NACOGDOCHES, Texas (KTRE) - A troubled economy was a blessing in disguise for a couple of filmmakers from Nacogdoches. The team's commercial production company was struggling. They had a lot of time on their hands, so director Eric Hueber and producer Andy Cope devoted it to a film project shot two years earlier.
It led to a feature film called 'Rainbows End'. The stars make up a group of eccentrics going after their unique dreams during a journey from Nacogdoches to California.
The real life characters will bring back memories to a lot of east Texans and create new ones for others.
There's the soulful, tender twirler man, Audrey Dean from Hemphill. He was often seen in local parades with baton in hand, while wearing red 'hot pants' and knee high white boots.
Cope says Dean, now deceased, carries the film's spirit. " People would know Audrey when they saw him on the street and in parades, but they didn't really know him," said Cope. "This film brings out his true gentle spirit and energy. He does an exciting thing because he really did leave a lot of himself in this project."
Other real life characters on a bus to California include the 70's man, Peter Guzzino, who believes his less than perfect pitch will charm audiences. Then there's the rocking music style of Country Willie and a cock fighter, Birdman Birdwell and his two roosters.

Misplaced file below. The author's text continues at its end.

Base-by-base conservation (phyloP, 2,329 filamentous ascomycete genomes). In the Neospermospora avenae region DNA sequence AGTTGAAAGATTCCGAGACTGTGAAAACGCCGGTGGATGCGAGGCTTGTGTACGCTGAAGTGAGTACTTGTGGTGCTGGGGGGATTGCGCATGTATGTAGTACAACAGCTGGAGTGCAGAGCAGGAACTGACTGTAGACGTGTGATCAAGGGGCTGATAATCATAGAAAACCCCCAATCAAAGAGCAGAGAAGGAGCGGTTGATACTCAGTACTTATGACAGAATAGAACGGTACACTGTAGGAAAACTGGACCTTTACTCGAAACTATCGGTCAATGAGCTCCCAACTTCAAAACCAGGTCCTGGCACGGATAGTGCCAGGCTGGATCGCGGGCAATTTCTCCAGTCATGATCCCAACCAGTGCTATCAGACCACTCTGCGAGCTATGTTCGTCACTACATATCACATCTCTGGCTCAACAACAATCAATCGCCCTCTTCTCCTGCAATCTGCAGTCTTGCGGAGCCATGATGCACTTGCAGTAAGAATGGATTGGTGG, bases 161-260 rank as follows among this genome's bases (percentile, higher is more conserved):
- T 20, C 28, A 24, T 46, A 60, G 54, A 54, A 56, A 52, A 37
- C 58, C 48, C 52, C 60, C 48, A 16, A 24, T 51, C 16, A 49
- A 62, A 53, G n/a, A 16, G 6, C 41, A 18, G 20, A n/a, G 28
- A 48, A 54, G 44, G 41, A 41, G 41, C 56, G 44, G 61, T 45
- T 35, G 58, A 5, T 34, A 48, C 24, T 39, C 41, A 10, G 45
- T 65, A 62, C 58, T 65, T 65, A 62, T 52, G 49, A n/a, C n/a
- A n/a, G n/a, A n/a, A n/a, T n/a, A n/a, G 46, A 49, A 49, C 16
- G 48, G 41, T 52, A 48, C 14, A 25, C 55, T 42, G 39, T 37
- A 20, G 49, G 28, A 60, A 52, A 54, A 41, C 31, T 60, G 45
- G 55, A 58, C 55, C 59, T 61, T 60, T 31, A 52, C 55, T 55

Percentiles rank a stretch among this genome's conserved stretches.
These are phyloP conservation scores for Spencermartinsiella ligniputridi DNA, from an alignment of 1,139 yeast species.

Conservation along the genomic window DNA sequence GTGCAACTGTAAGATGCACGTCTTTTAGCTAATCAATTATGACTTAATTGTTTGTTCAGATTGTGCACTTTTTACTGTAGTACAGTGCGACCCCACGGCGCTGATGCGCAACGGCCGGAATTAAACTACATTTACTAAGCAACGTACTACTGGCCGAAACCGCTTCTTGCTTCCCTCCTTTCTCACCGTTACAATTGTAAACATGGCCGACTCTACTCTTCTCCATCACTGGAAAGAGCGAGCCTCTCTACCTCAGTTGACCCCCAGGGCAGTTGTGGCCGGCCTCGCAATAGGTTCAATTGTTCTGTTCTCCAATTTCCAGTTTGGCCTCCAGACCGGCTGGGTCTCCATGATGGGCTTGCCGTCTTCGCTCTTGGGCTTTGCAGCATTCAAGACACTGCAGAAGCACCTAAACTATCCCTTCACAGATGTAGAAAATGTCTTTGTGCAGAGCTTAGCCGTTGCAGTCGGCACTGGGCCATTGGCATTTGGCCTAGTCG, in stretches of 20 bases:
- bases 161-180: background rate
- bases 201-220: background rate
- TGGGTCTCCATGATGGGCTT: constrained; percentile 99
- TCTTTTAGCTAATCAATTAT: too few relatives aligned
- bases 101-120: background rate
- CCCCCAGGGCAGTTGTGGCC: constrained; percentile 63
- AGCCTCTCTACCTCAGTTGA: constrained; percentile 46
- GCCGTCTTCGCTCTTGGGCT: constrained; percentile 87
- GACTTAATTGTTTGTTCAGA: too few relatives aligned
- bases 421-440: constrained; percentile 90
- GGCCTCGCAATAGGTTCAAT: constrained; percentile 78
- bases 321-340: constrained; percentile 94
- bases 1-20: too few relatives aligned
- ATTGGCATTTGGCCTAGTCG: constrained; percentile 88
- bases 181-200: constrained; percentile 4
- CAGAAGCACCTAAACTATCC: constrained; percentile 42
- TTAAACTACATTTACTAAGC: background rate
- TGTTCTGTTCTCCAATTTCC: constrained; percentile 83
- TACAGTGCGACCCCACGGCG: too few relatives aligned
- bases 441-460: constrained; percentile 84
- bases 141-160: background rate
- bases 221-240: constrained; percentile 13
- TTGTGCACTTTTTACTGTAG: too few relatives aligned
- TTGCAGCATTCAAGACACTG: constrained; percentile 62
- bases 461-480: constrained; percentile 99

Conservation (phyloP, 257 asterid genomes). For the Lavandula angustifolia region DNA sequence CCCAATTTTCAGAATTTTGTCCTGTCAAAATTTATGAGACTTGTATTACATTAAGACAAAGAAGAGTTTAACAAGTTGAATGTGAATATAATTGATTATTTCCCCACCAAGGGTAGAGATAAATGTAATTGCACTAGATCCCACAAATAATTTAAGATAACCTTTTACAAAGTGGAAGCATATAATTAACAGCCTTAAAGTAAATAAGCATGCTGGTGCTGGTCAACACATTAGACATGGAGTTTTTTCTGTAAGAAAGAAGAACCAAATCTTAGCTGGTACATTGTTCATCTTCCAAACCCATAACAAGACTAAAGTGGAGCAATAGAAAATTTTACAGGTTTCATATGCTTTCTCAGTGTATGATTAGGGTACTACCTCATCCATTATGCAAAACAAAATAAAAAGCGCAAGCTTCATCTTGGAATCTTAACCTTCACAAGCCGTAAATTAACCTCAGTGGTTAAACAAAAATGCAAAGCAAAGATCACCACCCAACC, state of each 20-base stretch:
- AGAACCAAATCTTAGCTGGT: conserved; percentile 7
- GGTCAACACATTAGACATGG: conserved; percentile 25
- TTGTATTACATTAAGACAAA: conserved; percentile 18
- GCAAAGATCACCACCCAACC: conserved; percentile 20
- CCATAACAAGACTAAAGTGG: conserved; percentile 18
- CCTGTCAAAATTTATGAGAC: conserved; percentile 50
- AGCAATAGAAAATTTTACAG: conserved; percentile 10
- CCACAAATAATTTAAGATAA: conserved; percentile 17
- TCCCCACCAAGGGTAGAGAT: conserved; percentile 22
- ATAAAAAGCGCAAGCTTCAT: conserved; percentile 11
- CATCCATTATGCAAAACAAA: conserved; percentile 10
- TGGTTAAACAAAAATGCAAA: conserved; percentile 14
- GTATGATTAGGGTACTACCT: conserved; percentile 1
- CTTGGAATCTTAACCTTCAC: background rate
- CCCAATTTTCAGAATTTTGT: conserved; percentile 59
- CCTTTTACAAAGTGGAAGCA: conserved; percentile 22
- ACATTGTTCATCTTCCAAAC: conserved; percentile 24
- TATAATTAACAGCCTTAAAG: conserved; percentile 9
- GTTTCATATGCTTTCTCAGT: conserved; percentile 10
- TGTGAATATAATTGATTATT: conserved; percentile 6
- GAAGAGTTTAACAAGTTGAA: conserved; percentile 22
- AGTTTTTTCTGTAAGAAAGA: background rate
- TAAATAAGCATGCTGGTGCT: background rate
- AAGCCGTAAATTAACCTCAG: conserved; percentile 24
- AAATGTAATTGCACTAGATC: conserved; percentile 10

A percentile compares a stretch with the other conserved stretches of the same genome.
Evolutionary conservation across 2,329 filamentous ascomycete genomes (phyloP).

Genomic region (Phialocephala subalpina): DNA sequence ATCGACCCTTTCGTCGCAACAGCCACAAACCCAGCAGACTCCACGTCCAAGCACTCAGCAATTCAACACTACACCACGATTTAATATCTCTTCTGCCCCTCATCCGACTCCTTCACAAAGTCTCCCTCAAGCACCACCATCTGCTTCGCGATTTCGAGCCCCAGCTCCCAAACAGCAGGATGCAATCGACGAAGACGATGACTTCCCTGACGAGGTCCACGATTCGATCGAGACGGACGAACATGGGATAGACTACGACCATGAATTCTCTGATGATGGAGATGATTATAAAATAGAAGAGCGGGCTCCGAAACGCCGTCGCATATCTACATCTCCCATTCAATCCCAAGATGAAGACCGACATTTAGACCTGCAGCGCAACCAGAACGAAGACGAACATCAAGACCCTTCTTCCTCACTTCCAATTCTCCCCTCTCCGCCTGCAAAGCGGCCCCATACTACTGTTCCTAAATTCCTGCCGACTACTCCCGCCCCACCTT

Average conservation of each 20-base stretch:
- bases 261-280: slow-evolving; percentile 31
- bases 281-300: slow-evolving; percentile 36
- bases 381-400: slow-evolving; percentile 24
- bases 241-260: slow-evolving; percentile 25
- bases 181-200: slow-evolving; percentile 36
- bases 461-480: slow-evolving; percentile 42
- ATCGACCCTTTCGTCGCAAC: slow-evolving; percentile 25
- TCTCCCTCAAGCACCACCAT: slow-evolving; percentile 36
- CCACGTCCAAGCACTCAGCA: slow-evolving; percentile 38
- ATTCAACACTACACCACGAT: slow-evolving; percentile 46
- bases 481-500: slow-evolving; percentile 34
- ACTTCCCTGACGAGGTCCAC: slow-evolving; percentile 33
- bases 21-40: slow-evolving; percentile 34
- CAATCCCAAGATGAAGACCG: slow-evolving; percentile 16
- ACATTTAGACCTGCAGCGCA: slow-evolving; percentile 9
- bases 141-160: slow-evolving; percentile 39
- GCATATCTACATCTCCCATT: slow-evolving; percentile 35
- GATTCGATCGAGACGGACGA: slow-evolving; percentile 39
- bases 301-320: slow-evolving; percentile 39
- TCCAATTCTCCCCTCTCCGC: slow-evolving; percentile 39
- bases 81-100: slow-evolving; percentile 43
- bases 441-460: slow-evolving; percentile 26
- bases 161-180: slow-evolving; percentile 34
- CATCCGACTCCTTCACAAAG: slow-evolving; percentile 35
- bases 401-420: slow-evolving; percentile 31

They leave the audience wondering. Cope shared an overheard conversation at the Austin Film Festival.
" One lady said to another lady, ' You think those guys are for real?' And the other lady said, ' If they aren't for real, that's the best acting I've ever seen."
Rainbows End, both the film and trailer, are receiving fantastic reviews from the Austin Film Festival and critics around the world. It was called one of the top 10 movies to see by the Austin American Statesman, according to Cope.
The trailer is listed among the top 20 most seen trailers on an industry web site. " If you're in the top 150, that's something pretty impressive. We were at 16 and now sitting at 20. It leaves us scratching our heads," said Cope.
Director Eric Hueber and Cope like the praise, but the SFA film graduates most respected critic is their former professor, Dr. William Arscott. " It's a good movie. It's both a movie and documentary, I guess," said Arscott.
Cope has a unique word for the unique film. He calls it a "Nacomentary". " It's 95 percent documentary, 3 percent tall tale and 2 percent false," laughed Cope.
The truth Cope wants viewers to see is, "its unique portrayal of the creative, energy and spirit of East Texas, which we think is Nacogdoches."
East Texans can judge for themselves about Rainbows End at a special screening and party. Rainbows End Exploganza will be Saturday at Hotel Fredonia in Nacogdoches. A blow out party, complete with live music and refreshments is planned. Tickets can be purchased at Hotel Fredonia, Java Jacks and Flashback Cafe.